Converged communicators currently enrolled in RTV4403 (that’s Media Criticism) have been discussing the problem of online trolling in recent months, as well as the different approaches to the issue. Now, Twitter is rolling out some new policies to combat trolls on the microblogging network.
As reported by Issie Lapowsky of Wired, Twitter is taking new steps to deter trolls (sometimes called twolls when they operate in the Twittersphere). Significantly, the service is launching a tool that can automatically flag Tweets that are likely to be abusive, based on comparisons with past behavior and context. In addition, posts that promote violence are also likely to draw flags. Lapowsky writes that these changes are a sign of Twitter’s continued growth to become part of mainstream business; shareholders want to see more users, and Twitter hopes to attract them by promoting its no-trolling policies. In Lapowsky’s words:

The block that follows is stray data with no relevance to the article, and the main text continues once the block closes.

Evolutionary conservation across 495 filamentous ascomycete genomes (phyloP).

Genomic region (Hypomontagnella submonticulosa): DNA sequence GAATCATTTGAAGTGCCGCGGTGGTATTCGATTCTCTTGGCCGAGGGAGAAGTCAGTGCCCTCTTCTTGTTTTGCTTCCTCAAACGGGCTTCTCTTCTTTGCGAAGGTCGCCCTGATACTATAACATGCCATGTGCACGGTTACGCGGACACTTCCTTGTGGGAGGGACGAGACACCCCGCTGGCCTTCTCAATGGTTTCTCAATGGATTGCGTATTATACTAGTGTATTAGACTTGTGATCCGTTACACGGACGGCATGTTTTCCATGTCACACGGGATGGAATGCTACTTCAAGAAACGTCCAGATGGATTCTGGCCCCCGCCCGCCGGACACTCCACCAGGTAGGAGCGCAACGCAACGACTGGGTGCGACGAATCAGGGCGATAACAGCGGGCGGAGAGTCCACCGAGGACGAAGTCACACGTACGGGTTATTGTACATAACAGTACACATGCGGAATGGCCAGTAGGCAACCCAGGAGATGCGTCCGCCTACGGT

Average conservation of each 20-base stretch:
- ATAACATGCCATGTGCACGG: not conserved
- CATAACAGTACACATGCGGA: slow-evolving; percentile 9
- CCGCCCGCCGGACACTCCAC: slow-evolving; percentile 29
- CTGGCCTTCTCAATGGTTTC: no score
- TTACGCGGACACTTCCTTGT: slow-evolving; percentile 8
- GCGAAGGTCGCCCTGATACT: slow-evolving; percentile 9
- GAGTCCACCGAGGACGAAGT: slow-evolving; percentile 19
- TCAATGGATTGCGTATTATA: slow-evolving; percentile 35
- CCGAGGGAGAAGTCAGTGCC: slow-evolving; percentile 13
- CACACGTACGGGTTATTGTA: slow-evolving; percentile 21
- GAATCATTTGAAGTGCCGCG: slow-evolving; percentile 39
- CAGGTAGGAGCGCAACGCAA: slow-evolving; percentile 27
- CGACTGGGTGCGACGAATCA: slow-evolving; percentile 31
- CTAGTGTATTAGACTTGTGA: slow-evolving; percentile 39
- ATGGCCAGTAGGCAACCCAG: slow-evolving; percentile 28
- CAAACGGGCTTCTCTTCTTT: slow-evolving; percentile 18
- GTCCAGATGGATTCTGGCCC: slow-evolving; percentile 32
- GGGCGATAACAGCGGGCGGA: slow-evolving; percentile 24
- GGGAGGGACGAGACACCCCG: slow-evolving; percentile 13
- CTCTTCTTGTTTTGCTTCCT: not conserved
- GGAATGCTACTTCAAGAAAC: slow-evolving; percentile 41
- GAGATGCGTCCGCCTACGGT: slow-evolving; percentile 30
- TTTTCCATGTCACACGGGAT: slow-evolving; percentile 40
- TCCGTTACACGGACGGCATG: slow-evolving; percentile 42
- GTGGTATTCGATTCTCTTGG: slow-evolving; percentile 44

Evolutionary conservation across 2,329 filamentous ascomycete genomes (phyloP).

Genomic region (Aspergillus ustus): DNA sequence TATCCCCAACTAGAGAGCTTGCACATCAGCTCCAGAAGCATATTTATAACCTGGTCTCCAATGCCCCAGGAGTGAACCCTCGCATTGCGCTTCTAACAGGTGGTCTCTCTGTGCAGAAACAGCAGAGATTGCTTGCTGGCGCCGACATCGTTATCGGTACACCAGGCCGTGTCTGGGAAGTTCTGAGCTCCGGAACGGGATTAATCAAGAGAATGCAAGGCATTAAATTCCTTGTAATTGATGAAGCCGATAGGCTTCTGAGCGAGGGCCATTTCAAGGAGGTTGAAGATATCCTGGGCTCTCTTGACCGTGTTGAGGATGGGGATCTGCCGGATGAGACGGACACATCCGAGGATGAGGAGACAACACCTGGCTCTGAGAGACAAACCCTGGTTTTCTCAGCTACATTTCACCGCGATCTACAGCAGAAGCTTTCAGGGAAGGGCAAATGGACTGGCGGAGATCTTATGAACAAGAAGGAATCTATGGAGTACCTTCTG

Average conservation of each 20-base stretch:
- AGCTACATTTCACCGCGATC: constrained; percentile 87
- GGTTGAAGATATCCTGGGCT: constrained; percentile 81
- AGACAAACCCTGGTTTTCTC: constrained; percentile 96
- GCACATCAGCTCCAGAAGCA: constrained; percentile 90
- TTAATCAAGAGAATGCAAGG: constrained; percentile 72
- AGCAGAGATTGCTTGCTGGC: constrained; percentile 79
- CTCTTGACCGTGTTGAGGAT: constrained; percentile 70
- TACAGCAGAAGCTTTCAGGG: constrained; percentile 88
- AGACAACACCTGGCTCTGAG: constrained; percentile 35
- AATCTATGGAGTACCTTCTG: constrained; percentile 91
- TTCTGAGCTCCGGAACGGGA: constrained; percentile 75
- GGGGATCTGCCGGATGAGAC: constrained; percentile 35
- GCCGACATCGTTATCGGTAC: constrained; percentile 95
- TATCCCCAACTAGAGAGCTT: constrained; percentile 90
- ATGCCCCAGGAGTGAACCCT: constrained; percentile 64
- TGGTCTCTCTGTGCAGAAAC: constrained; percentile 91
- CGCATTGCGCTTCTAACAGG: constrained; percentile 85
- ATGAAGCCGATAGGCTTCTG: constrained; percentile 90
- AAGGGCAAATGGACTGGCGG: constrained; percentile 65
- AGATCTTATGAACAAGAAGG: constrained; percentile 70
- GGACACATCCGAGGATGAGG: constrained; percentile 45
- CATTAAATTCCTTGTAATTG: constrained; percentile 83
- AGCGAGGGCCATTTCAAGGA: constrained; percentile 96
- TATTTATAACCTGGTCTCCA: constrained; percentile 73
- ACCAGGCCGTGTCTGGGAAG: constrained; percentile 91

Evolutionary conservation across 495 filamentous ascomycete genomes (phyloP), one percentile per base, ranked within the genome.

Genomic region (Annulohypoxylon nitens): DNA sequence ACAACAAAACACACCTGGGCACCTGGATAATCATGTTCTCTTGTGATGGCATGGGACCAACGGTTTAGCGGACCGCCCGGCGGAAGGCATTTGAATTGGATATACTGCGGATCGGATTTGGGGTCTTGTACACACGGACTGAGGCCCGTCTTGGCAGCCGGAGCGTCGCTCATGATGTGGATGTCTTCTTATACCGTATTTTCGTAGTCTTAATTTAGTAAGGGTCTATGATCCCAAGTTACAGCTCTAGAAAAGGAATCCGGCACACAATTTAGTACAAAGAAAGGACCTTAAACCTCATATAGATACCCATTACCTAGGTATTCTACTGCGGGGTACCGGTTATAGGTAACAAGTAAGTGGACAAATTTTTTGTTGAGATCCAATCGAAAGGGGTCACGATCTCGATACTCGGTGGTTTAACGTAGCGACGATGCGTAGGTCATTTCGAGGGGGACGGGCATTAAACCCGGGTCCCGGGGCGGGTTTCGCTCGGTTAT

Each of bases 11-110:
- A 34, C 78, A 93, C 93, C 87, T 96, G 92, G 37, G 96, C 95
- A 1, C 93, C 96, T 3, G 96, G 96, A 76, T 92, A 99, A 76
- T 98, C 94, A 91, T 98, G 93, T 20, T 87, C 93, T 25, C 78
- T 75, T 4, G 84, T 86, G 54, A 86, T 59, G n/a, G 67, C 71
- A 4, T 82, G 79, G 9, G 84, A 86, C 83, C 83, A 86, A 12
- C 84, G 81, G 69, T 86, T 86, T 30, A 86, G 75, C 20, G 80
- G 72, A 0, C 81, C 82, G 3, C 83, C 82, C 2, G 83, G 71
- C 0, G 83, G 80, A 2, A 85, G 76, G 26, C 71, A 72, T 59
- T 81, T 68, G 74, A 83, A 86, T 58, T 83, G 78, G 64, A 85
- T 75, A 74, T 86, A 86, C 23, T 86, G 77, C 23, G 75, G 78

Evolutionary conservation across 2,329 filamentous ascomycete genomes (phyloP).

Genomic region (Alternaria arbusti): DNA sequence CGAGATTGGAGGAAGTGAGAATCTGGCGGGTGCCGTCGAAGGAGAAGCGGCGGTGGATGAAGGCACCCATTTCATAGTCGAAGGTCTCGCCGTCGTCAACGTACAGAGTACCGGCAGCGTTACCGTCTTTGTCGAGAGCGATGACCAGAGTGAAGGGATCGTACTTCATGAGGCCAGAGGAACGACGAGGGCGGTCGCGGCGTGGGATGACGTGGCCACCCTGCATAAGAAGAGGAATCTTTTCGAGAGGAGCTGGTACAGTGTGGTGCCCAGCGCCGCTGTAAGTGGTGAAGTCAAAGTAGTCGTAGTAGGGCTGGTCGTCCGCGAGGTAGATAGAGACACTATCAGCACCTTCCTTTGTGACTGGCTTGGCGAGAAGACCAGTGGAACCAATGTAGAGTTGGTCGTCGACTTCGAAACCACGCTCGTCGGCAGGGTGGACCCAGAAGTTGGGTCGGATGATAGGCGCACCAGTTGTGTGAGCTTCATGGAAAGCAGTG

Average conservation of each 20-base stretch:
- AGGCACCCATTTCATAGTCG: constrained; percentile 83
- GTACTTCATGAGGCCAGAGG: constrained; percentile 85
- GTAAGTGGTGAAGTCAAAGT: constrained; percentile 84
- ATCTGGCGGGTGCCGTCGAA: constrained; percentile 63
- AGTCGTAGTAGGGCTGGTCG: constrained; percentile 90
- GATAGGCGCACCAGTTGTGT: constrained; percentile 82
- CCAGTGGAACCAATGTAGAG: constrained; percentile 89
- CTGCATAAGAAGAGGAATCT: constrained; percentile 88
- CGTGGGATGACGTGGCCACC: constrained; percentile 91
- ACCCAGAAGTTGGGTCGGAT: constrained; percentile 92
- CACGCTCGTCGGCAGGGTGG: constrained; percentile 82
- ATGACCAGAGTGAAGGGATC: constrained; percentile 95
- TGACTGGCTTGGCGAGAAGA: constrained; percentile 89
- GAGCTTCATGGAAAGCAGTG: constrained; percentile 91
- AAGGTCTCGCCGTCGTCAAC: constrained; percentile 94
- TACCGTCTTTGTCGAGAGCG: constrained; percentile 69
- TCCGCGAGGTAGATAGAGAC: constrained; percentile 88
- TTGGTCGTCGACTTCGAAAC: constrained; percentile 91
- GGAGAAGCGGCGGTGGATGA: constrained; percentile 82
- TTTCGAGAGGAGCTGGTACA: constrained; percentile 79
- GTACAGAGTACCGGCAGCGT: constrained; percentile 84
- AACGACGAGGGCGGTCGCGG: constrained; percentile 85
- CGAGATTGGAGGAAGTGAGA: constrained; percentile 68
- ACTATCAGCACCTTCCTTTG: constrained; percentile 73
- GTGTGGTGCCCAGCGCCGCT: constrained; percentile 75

The thinking now seems to be that it’s better to alienate destructive users if it means holding onto the good ones.
As converged communicators who have taken Communication Law and Ethics (MMC3200) know, though, restricting behaviors like trolling is sometimes easier said than done. Automated screening systems have a distressing rate of false positives, and one-size-fits-all measures stumble more often than not. In a noted example that proves these debates are far from new, America Online (now AOL) banned the word breast from its service in 1995, purging content ranging from group meetings of cancer survivors to fried chicken recipes before ending the experiment. Twitter, of course, is a private organization, not a government agency, so it’s largely free to regulate content on its site. And many users agree that online trolling is a problem. But that doesn’t mean Twitter can’t receive a PR backlash if its automatic filters don’t perform as expected.